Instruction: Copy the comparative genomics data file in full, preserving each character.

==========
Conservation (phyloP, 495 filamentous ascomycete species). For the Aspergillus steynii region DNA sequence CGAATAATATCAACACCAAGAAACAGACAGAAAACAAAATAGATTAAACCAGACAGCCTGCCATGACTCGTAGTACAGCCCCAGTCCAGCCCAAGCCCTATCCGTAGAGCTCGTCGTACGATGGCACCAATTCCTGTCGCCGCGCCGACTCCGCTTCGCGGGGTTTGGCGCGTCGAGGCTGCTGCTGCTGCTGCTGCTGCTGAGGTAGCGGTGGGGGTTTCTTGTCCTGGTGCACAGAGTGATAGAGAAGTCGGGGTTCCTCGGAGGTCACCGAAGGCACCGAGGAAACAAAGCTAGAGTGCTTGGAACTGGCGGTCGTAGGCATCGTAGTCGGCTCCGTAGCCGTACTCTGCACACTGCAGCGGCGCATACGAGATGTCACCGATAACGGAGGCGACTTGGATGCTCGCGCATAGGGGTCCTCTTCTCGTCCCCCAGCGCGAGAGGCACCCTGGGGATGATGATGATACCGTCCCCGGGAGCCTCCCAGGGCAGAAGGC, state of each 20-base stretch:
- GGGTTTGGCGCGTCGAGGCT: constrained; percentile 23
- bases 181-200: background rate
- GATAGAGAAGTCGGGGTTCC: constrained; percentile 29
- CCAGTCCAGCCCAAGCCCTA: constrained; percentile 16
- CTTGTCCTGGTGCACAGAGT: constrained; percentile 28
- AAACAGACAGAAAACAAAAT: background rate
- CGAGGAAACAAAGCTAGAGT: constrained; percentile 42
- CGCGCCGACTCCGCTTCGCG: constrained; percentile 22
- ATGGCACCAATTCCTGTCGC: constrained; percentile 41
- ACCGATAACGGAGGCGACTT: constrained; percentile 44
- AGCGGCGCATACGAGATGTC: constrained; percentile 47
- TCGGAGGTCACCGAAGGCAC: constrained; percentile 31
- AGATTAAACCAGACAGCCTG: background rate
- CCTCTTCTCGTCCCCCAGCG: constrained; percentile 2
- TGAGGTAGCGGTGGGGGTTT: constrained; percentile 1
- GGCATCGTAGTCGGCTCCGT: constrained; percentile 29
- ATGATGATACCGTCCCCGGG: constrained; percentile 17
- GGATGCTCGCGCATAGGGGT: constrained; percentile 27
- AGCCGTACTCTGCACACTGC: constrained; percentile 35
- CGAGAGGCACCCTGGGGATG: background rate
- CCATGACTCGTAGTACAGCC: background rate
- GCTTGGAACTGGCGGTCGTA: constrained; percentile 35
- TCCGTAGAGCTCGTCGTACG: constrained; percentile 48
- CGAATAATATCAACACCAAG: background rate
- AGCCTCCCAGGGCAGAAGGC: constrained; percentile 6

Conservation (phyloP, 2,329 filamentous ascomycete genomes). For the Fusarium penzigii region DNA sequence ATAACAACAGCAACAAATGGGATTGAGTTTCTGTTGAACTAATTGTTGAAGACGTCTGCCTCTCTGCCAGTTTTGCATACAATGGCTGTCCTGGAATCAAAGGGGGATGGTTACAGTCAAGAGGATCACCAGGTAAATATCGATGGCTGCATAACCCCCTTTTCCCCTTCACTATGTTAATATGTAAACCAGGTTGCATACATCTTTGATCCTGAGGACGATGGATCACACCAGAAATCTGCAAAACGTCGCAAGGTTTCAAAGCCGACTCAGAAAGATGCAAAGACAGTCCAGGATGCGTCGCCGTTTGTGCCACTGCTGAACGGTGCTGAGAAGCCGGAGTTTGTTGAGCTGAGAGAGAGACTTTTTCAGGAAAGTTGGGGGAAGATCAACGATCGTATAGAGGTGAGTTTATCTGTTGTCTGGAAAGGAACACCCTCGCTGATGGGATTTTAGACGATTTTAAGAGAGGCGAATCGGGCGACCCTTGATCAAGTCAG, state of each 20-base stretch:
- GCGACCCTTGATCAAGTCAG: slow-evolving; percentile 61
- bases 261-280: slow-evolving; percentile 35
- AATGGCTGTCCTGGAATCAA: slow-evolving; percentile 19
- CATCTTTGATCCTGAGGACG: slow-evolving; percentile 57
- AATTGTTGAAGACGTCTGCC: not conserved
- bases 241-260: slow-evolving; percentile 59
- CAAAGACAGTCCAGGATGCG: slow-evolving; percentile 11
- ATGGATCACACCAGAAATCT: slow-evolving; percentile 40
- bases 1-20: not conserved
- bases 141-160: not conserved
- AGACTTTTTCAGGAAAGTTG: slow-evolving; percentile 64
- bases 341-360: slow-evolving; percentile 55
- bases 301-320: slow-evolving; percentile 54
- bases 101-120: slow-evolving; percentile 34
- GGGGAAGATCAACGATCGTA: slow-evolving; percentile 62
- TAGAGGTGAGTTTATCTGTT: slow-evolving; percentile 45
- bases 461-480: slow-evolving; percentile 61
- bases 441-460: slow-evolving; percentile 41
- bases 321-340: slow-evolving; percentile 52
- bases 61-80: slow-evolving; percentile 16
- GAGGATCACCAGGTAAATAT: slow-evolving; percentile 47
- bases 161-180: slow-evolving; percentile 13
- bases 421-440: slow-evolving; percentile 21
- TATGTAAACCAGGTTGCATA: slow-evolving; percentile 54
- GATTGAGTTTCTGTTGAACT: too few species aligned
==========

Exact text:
Conservation (phyloP, 495 filamentous ascomycete species). For the Aspergillus steynii region DNA sequence CGAATAATATCAACACCAAGAAACAGACAGAAAACAAAATAGATTAAACCAGACAGCCTGCCATGACTCGTAGTACAGCCCCAGTCCAGCCCAAGCCCTATCCGTAGAGCTCGTCGTACGATGGCACCAATTCCTGTCGCCGCGCCGACTCCGCTTCGCGGGGTTTGGCGCGTCGAGGCTGCTGCTGCTGCTGCTGCTGCTGAGGTAGCGGTGGGGGTTTCTTGTCCTGGTGCACAGAGTGATAGAGAAGTCGGGGTTCCTCGGAGGTCACCGAAGGCACCGAGGAAACAAAGCTAGAGTGCTTGGAACTGGCGGTCGTAGGCATCGTAGTCGGCTCCGTAGCCGTACTCTGCACACTGCAGCGGCGCATACGAGATGTCACCGATAACGGAGGCGACTTGGATGCTCGCGCATAGGGGTCCTCTTCTCGTCCCCCAGCGCGAGAGGCACCCTGGGGATGATGATGATACCGTCCCCGGGAGCCTCCCAGGGCAGAAGGC, state of each 20-base stretch:
- GGGTTTGGCGCGTCGAGGCT: constrained; percentile 23
- bases 181-200: background rate
- GATAGAGAAGTCGGGGTTCC: constrained; percentile 29
- CCAGTCCAGCCCAAGCCCTA: constrained; percentile 16
- CTTGTCCTGGTGCACAGAGT: constrained; percentile 28
- AAACAGACAGAAAACAAAAT: background rate
- CGAGGAAACAAAGCTAGAGT: constrained; percentile 42
- CGCGCCGACTCCGCTTCGCG: constrained; percentile 22
- ATGGCACCAATTCCTGTCGC: constrained; percentile 41
- ACCGATAACGGAGGCGACTT: constrained; percentile 44
- AGCGGCGCATACGAGATGTC: constrained; percentile 47
- TCGGAGGTCACCGAAGGCAC: constrained; percentile 31
- AGATTAAACCAGACAGCCTG: background rate
- CCTCTTCTCGTCCCCCAGCG: constrained; percentile 2
- TGAGGTAGCGGTGGGGGTTT: constrained; percentile 1
- GGCATCGTAGTCGGCTCCGT: constrained; percentile 29
- ATGATGATACCGTCCCCGGG: constrained; percentile 17
- GGATGCTCGCGCATAGGGGT: constrained; percentile 27
- AGCCGTACTCTGCACACTGC: constrained; percentile 35
- CGAGAGGCACCCTGGGGATG: background rate
- CCATGACTCGTAGTACAGCC: background rate
- GCTTGGAACTGGCGGTCGTA: constrained; percentile 35
- TCCGTAGAGCTCGTCGTACG: constrained; percentile 48
- CGAATAATATCAACACCAAG: background rate
- AGCCTCCCAGGGCAGAAGGC: constrained; percentile 6

Conservation (phyloP, 2,329 filamentous ascomycete genomes). For the Fusarium penzigii region DNA sequence ATAACAACAGCAACAAATGGGATTGAGTTTCTGTTGAACTAATTGTTGAAGACGTCTGCCTCTCTGCCAGTTTTGCATACAATGGCTGTCCTGGAATCAAAGGGGGATGGTTACAGTCAAGAGGATCACCAGGTAAATATCGATGGCTGCATAACCCCCTTTTCCCCTTCACTATGTTAATATGTAAACCAGGTTGCATACATCTTTGATCCTGAGGACGATGGATCACACCAGAAATCTGCAAAACGTCGCAAGGTTTCAAAGCCGACTCAGAAAGATGCAAAGACAGTCCAGGATGCGTCGCCGTTTGTGCCACTGCTGAACGGTGCTGAGAAGCCGGAGTTTGTTGAGCTGAGAGAGAGACTTTTTCAGGAAAGTTGGGGGAAGATCAACGATCGTATAGAGGTGAGTTTATCTGTTGTCTGGAAAGGAACACCCTCGCTGATGGGATTTTAGACGATTTTAAGAGAGGCGAATCGGGCGACCCTTGATCAAGTCAG, state of each 20-base stretch:
- GCGACCCTTGATCAAGTCAG: slow-evolving; percentile 61
- bases 261-280: slow-evolving; percentile 35
- AATGGCTGTCCTGGAATCAA: slow-evolving; percentile 19
- CATCTTTGATCCTGAGGACG: slow-evolving; percentile 57
- AATTGTTGAAGACGTCTGCC: not conserved
- bases 241-260: slow-evolving; percentile 59
- CAAAGACAGTCCAGGATGCG: slow-evolving; percentile 11
- ATGGATCACACCAGAAATCT: slow-evolving; percentile 40
- bases 1-20: not conserved
- bases 141-160: not conserved
- AGACTTTTTCAGGAAAGTTG: slow-evolving; percentile 64
- bases 341-360: slow-evolving; percentile 55
- bases 301-320: slow-evolving; percentile 54
- bases 101-120: slow-evolving; percentile 34
- GGGGAAGATCAACGATCGTA: slow-evolving; percentile 62
- TAGAGGTGAGTTTATCTGTT: slow-evolving; percentile 45
- bases 461-480: slow-evolving; percentile 61
- bases 441-460: slow-evolving; percentile 41
- bases 321-340: slow-evolving; percentile 52
- bases 61-80: slow-evolving; percentile 16
- GAGGATCACCAGGTAAATAT: slow-evolving; percentile 47
- bases 161-180: slow-evolving; percentile 13
- bases 421-440: slow-evolving; percentile 21
- TATGTAAACCAGGTTGCATA: slow-evolving; percentile 54
- GATTGAGTTTCTGTTGAACT: too few species aligned